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January 2010 - March 2011

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University of Minnesota Twin Cities
College of Veterinary Medicine
Department of Veterinary Biomedical Sciences

PI: Mark S. Rutherford

Cryptosporidium Gene Expression During Host/Pathogen Interactions

Cryptosporidium is a well-recognized cause of diarrhea and morbidity in humans and animals throughout the world. Due to its ability to resist traditional disinfectant protocols and persistence in the environment, Cryptosporidium is an important water- and food-borne human pathogen. Cryptosporidium is an obligate intracellular pathogen that progresses through a complex life cycle involving multiple asexual and sexual developmental stages, where all parasite development occurs within the intestinal epithelial cells (IEC) of the host. Despite the existence of the complete genome sequence of both organisms, no essential parasite genes have been exploited for therapeutic use. The completion of the C. parvum genome has revealed an extremely streamlined metabolism that is lacking many of the important de novo biosynthetic pathways, including those for amino acids, purines, pyrimidines, and fatty acids. Although this reflects the extreme nature of the its parasitism, almost nothing is known regarding the mechanisms that determine host tissue and cell specificity or the nature of the biochemical interaction between the parasite and host cells.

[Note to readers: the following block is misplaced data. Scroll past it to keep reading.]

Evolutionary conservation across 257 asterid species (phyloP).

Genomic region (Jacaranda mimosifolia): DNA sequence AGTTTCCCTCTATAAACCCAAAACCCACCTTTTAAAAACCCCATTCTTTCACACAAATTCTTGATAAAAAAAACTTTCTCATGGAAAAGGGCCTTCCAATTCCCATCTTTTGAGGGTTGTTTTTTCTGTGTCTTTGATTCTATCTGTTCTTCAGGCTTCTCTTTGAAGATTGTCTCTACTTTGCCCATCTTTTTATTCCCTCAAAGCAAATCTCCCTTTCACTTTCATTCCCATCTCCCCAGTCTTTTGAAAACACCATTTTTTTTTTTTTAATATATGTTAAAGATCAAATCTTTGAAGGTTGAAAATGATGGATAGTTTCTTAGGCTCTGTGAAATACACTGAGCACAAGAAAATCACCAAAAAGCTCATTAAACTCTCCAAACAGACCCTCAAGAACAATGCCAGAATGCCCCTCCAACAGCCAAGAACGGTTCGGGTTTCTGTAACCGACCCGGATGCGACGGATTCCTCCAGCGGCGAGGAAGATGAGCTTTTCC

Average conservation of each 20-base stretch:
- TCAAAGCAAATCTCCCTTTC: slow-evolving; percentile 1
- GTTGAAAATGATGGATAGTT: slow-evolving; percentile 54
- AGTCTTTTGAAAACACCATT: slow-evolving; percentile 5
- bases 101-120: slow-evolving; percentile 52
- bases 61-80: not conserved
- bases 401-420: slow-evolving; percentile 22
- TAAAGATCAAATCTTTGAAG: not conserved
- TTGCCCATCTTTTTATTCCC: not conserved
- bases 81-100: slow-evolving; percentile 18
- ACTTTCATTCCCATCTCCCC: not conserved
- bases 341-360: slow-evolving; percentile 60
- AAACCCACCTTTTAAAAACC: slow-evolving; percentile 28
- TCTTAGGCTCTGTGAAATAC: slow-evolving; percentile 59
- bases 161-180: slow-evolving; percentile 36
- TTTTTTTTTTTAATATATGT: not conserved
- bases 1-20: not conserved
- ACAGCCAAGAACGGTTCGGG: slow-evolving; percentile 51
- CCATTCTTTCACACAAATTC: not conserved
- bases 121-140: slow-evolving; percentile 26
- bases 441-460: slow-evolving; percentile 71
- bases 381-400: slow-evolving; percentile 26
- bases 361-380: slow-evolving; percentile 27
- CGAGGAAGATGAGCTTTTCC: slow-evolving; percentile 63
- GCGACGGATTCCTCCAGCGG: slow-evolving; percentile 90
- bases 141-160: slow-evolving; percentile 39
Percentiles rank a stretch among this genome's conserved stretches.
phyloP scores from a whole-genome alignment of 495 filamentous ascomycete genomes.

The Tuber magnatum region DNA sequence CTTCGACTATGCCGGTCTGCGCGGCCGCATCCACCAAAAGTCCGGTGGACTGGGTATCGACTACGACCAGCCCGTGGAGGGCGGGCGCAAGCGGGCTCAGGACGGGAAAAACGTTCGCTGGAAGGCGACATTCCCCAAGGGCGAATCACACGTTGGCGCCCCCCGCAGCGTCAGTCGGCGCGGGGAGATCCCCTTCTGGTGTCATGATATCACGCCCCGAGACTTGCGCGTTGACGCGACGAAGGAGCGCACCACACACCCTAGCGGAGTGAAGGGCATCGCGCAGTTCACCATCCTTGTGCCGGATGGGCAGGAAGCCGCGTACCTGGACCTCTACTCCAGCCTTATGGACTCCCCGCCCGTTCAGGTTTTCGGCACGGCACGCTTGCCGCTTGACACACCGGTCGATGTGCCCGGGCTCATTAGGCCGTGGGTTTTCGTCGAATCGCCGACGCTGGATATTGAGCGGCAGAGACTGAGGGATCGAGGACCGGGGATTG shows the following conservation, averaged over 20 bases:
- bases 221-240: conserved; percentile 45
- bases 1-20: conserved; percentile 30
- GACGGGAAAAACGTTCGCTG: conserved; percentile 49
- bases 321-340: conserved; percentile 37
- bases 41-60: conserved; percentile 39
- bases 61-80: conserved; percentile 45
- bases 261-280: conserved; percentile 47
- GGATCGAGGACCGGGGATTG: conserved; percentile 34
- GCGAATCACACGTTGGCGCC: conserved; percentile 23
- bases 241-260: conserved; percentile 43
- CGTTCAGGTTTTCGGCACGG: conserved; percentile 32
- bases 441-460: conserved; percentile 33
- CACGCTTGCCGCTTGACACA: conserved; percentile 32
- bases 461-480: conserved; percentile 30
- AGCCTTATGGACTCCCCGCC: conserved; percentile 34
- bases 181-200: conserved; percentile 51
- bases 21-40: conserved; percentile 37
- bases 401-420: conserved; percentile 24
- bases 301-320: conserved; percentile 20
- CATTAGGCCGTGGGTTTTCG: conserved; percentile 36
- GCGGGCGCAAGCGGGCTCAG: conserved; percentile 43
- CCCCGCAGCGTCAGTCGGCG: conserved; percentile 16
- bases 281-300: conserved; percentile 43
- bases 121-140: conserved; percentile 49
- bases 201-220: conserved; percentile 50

The central hypothesis of this project is that Cryptosporidium must actively manipulate host cell gene expression and biochemical pathways to circumvent intrinsic defense programs and complete its developmental life cycle. Bioinformatics using these researchers’ transcriptome data will identify key host cell pathways that must be usurped for life cycle progression or intrinsic host cell pathways that subvert the parasitism to provide potential therapeutic targets of the host cell. They will then use an approach to modify the expression of specific parasite genes by the introduction of in vitro transcribed RNA into Cryptosporidium oocysts. Gene products from this RNA will either serve as "bait” for protein-protein interaction assays or will be used to track the location of parasite proteins.

Group Members

Shin Enomoto, Research Associate
Cheryl A. Lancto, Staff
Vary Mauzy, Graduate Student